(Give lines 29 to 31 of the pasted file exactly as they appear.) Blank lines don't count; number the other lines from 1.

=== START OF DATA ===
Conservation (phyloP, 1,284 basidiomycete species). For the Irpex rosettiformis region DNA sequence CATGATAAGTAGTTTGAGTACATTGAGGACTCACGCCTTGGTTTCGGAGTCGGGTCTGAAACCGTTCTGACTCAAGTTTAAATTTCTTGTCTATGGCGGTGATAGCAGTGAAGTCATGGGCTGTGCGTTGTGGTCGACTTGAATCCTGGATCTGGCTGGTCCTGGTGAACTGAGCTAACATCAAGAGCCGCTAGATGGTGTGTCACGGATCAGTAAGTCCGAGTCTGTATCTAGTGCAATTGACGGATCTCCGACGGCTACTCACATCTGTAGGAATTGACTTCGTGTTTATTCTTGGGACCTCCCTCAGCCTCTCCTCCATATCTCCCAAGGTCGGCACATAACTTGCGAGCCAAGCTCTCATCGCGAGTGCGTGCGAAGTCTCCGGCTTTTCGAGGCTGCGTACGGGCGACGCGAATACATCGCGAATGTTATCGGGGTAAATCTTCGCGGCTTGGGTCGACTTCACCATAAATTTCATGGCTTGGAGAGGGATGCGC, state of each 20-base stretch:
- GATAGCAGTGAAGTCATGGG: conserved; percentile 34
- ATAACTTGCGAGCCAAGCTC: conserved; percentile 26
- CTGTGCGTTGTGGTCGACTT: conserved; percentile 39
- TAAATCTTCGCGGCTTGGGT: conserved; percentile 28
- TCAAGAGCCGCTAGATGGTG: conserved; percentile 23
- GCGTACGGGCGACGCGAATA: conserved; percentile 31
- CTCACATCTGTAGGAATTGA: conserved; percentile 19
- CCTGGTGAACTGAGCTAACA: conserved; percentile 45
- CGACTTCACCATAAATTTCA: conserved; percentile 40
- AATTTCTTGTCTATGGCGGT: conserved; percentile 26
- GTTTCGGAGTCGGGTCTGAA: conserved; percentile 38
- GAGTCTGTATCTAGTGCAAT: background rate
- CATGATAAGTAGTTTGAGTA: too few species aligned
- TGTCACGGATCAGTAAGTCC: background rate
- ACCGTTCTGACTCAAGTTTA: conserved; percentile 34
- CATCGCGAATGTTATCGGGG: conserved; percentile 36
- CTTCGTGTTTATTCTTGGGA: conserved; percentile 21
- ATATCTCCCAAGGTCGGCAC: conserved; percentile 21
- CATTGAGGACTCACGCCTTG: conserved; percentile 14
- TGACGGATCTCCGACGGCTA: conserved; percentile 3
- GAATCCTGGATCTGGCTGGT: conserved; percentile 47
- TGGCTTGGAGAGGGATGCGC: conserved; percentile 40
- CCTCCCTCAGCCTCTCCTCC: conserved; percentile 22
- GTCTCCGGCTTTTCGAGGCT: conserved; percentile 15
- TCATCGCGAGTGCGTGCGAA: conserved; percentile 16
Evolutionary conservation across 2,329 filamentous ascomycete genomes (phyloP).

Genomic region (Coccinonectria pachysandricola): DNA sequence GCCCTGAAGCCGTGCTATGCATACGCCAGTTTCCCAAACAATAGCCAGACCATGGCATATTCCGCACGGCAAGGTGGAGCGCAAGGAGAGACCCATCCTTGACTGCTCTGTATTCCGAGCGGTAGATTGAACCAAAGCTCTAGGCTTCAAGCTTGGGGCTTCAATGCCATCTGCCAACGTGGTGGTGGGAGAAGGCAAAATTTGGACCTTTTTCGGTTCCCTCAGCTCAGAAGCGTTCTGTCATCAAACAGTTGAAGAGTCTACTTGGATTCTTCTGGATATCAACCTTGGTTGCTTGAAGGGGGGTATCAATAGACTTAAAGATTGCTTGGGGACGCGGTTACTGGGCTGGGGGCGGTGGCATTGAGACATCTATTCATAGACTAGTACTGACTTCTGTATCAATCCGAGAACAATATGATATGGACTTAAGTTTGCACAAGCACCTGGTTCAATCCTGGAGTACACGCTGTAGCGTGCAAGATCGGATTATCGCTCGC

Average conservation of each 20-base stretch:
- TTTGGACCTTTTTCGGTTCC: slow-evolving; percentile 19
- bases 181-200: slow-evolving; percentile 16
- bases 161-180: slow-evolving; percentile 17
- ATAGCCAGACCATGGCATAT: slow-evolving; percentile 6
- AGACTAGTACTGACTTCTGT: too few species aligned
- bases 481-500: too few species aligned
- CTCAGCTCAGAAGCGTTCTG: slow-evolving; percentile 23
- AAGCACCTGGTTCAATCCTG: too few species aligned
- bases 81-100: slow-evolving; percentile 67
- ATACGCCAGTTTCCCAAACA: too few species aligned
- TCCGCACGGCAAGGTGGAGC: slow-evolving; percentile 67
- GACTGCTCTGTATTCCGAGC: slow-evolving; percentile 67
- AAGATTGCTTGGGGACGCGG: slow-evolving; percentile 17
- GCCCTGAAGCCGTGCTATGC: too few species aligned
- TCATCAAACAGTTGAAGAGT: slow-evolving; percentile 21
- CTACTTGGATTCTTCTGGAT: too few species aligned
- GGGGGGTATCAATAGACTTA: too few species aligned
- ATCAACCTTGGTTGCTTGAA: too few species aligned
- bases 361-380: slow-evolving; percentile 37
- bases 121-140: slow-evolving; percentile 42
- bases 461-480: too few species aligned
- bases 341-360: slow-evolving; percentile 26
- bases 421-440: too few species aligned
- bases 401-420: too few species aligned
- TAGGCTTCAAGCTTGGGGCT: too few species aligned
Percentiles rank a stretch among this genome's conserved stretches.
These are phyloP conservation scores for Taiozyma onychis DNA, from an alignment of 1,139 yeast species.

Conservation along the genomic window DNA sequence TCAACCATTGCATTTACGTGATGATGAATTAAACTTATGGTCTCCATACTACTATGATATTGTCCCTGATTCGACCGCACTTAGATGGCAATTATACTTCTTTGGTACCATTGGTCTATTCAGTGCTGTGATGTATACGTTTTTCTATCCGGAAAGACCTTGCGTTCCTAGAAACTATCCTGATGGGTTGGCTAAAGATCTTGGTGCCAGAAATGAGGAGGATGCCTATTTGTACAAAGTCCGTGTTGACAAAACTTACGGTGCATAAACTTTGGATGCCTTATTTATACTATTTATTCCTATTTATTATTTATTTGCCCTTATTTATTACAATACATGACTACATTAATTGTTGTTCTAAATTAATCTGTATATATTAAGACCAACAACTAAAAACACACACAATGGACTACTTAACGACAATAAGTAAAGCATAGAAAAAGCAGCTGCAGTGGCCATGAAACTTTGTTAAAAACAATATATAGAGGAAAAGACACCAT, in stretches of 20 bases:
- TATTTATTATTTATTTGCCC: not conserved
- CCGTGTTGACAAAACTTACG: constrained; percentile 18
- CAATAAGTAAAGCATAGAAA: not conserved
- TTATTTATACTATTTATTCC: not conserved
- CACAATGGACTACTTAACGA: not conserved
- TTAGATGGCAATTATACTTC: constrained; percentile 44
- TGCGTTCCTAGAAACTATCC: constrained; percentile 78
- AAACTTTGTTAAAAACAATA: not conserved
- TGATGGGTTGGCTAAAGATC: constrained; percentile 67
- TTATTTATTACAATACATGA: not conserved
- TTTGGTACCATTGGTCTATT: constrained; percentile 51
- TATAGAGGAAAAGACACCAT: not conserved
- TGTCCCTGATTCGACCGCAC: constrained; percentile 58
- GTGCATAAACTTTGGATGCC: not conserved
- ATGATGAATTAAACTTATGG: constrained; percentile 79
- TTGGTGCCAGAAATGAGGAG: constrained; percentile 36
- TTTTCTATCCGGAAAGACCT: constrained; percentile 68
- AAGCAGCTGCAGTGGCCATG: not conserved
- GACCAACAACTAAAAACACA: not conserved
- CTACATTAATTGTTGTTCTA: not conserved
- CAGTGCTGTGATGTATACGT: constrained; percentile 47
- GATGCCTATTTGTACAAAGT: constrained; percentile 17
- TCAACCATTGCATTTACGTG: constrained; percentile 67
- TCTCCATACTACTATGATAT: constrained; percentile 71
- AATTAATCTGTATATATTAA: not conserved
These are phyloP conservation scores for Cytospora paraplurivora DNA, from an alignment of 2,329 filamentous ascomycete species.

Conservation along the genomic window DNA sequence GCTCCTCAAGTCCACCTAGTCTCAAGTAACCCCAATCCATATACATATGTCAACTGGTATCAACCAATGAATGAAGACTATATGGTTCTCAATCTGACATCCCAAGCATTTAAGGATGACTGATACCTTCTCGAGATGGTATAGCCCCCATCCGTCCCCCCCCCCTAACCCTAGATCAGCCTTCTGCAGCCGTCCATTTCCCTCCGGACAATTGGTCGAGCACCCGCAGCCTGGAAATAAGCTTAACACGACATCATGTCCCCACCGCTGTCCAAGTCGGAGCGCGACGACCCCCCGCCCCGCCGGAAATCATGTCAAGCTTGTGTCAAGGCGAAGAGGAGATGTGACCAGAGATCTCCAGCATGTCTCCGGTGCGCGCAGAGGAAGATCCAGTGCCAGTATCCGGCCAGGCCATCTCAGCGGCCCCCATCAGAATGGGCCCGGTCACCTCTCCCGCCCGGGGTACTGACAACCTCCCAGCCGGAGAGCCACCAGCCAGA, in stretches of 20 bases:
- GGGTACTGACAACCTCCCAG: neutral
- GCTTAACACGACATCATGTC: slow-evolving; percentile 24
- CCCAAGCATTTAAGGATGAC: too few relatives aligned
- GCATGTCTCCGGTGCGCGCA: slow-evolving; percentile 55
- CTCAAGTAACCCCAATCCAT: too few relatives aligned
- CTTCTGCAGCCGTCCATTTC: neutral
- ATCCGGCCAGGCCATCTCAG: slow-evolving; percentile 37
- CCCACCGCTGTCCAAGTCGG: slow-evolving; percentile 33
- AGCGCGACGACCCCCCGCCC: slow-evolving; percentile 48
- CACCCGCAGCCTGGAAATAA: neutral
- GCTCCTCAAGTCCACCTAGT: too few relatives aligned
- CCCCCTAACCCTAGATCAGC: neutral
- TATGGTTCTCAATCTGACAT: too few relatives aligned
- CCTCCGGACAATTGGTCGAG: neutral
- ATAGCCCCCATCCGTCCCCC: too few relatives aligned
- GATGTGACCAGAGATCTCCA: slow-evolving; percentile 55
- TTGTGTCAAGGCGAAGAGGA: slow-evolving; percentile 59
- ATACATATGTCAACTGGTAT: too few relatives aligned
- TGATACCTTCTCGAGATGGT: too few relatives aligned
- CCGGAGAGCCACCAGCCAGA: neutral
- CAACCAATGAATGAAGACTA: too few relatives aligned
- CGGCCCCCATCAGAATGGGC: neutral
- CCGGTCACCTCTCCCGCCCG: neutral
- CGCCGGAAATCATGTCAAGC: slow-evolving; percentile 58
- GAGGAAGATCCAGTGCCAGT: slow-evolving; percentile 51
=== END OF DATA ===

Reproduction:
Average conservation of each 20-base stretch:
- TTTGGACCTTTTTCGGTTCC: slow-evolving; percentile 19
- bases 181-200: slow-evolving; percentile 16